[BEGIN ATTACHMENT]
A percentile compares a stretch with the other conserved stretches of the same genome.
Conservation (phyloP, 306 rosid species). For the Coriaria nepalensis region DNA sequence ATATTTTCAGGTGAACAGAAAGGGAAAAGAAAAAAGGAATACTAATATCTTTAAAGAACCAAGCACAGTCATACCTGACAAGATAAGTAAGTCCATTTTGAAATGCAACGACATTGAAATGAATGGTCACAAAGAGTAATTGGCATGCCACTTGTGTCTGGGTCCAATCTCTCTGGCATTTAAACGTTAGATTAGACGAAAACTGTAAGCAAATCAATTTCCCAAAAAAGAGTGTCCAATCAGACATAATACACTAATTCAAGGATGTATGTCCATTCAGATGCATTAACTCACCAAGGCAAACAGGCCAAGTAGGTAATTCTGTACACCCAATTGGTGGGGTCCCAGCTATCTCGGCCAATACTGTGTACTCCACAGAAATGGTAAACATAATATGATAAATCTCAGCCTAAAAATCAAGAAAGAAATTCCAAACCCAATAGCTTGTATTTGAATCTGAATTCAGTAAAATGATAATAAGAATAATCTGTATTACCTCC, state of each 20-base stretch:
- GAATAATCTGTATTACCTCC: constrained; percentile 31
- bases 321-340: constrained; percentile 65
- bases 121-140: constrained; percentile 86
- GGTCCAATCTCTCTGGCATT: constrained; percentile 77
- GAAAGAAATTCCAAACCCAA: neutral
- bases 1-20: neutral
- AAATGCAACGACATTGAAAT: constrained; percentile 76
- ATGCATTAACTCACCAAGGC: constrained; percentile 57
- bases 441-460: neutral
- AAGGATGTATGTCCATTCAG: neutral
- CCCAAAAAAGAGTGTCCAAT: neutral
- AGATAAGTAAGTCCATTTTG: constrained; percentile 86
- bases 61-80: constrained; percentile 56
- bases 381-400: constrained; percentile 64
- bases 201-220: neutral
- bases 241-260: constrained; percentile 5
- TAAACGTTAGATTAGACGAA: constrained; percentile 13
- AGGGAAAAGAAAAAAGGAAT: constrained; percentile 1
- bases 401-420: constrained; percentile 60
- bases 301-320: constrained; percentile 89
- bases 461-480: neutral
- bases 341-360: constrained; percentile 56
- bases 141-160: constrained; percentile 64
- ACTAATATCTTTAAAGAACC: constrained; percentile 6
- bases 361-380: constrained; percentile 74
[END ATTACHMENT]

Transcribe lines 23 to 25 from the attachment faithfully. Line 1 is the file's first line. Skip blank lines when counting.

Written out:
- bases 461-480: neutral
- bases 341-360: constrained; percentile 56
- bases 141-160: constrained; percentile 64